Friday, March 1, 2024

Hanh Bui Discusses How Her Refugee Experiences Fueled Her Writing


By Suma Subramaniam

I'm thrilled to welcome Hanh Bui to the SCBWI Blog today.

We're eager to learn about your new book, Anh's New Word, illustrated by Bao Luu (Macmillan, 2024). Could you tell us what it is about?

Anh's New Word is inspired by my grandmother and Miss Marilou, my first American teacher, at a refugee camp. In 1975, my family and I immigrated to the United States seeking asylum and a new beginning. Fort Indiantown Gap served as temporary housing during the resettlement of thousands of Vietnamese refugees. Miss Marilou's kindness when I was most vulnerable has had a lifelong impact on my journey. This is a story about a child overcoming her shyness and worries to learn her first English word. I wrote this story as a tribute to Miss Marilou and all teachers for the important work they do in support of children.

   Hanh Bui is on the top right back row along with her three brothers in the side yard of her first home

Does writing picture books from your life give you a different perspective about similar issues kids face today? If so, how? 

Writing picture books based on my refugee experiences allows me to share with children and families with similar challenges that there is goodness in our world--there are helpers and allies. Representation is important in order for all children to know that they are not alone and their experiences matter. In today's world with so much divisiveness, I hope my stories will foster empathy for the experiences of others and inspire kindness as we reflect on our common humanity.

In middle school, Hanh Bui wrote a story that her teacher helped make into a book. It was titled THE WAY TO FREEDOM and was about her refugee experience. She was featured in the Lancaster Sunday News during National Children's Book Week.

What is your writing process like? 

I keep an idea's journal where I jot down story ideas. I'll write down my thoughts in my journal to develop later, but some ideas linger in my thoughts beckoning me to write them. If an idea comes to me when I'm away from home, I'll log those ideas in the notes' app on my phone. I always write a complete first draft without worrying about edits or story structure. I'll think of a blurb for the premise of my story. The first draft is all about just letting the story flow from within. Then I'll take a break and come back to my manuscript with fresh eyes to make cuts of scenes that aren't relevant to the heart of my story. I'll revise and revise until I feel my story is complete and ready to share with other trusted writer friends and my agent. Based on the feedback I receive, I'll make edits or add layers needed to make my story more meaningful and engaging.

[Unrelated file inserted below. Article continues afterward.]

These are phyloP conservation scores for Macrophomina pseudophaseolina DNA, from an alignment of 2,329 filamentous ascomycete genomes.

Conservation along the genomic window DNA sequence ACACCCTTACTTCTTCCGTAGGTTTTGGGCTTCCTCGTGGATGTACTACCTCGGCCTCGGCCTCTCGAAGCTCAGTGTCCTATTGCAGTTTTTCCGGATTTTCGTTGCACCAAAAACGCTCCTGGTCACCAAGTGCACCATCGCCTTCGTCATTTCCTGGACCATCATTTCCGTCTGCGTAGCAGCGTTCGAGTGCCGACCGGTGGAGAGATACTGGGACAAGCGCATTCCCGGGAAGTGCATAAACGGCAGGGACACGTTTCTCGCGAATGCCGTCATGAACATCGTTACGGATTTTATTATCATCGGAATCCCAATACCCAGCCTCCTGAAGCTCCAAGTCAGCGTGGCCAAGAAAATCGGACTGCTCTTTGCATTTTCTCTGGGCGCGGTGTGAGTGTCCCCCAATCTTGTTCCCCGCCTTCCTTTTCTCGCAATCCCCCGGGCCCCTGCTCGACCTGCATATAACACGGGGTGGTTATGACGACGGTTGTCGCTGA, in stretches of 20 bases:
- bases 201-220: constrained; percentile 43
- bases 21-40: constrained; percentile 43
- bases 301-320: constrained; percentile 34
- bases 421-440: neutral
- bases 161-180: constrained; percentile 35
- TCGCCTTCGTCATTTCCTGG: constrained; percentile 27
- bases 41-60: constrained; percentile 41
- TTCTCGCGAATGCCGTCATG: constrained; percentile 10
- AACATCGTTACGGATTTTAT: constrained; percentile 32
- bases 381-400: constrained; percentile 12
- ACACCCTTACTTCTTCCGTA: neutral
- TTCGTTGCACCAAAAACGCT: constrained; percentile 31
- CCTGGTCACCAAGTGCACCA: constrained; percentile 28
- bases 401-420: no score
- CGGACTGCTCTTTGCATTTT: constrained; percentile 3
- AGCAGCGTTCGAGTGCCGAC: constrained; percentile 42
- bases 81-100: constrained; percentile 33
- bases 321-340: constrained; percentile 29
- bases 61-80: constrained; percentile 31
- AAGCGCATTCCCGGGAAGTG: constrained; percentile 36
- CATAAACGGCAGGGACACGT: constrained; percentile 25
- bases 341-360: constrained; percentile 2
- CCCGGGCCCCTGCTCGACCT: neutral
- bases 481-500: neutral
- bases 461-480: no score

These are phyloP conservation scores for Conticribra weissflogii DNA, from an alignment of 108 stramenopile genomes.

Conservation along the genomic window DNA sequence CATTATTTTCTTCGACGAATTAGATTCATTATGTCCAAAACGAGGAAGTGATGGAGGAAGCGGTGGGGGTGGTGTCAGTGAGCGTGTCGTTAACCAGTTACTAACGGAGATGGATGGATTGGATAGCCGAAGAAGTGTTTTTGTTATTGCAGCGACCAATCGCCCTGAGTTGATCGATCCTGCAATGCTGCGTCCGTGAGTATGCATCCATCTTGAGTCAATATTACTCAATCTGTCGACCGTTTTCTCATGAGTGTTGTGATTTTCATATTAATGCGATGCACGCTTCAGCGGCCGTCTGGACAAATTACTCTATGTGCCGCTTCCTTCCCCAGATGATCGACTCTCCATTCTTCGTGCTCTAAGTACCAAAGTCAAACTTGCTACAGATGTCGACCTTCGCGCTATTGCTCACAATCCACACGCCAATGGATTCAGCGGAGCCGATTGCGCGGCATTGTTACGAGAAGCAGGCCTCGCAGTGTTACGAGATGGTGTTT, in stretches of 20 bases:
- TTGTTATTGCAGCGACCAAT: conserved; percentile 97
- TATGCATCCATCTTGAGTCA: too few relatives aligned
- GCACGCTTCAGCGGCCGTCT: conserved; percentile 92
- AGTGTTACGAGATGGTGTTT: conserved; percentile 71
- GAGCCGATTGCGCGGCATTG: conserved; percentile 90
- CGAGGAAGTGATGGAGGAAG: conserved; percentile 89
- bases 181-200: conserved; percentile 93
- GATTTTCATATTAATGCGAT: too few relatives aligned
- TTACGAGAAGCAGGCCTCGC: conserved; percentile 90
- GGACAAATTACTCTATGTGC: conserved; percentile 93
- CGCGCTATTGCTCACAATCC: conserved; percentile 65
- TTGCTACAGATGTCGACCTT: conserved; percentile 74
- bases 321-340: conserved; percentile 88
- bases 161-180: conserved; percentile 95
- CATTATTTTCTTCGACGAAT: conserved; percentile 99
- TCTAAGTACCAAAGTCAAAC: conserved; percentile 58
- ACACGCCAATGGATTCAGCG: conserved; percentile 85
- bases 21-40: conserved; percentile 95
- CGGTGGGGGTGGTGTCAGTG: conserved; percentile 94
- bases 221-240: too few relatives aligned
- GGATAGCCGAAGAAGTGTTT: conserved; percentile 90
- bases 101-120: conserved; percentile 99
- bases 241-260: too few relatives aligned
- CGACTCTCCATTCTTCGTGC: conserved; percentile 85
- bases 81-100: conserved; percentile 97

What was the most challenging part of writing your stories?

Revisions are the most challenging part of writing my stories and knowing when a story is complete. When I first started my journey as a writer, a mentor told me to "embrace revisions".  I am glad that I learned this important step early on because it has prepared me for the many rounds of revisions I've done for myself and with the editors of my books. The process of making a story into a book is truly a collaboration. I am grateful for the team who has helped me create the best version of my stories to share with readers.

Hanh Bui at 9 years old with her aunties and brother. They were so happy to have a home of their own in Lancaster, Pennsylvania

What would you like to say to your readers who are wondering if their voices and visions for their lives matter?

I would encourage my readers to be proud of their experiences and heritage which are uniquely theirs. When they believe in their own voice, they can move forward with confidence so that others will feel their words. I hope by sharing my books, I will empower readers to become storytellers too. 

Inspired by her first teacher at the refugee camp, Hanh Bui pursuied a master's degree in Early Childhood Education and taught second grade before becoming a full-time mother to three children. She also served as a Development Officer for Senhoa Foundation in support of women and children who survived human trafficking in Cambodia, and has served on boards supporting children and parents in building community. Hanh's commitment to celebrating her heritage includes giving presentations in school visits about her refugee experience to children studying immigration as part of their school curriculum. She serves as co-chair of the Equity and Inclusion Team for the Mid-Atlantic region of SCBWI, and has been featured in Highlights For Children magazine, Next Avenue, and Forbes. She is the author of THE YELLOW Ao DAI and ANH's NEW WORD. You can learn more about Hanh and her books here: 

Suma Subramaniam is a recruiter by day and a children's book author by night. Her picture books include Namaste is a Greeting (2023 Crystal Kite and 2023 Northern Lights Book Award Winner), She Sang for India (2023 Northern Lights Book Award Winner and 2022 NYPL Diverse Voices Book), The Runaway Dosa, and more. Suma is also the contributing author of The Hero Next Door (Finalist-Massachusetts Book Award). Her poems have been published in Poetry Foundation's Poetry Magazine, What is Hope?, and other anthologies for children. She lives in Seattle with her family and a dog who will do anything for Indian sweets and snacks. Learn more at

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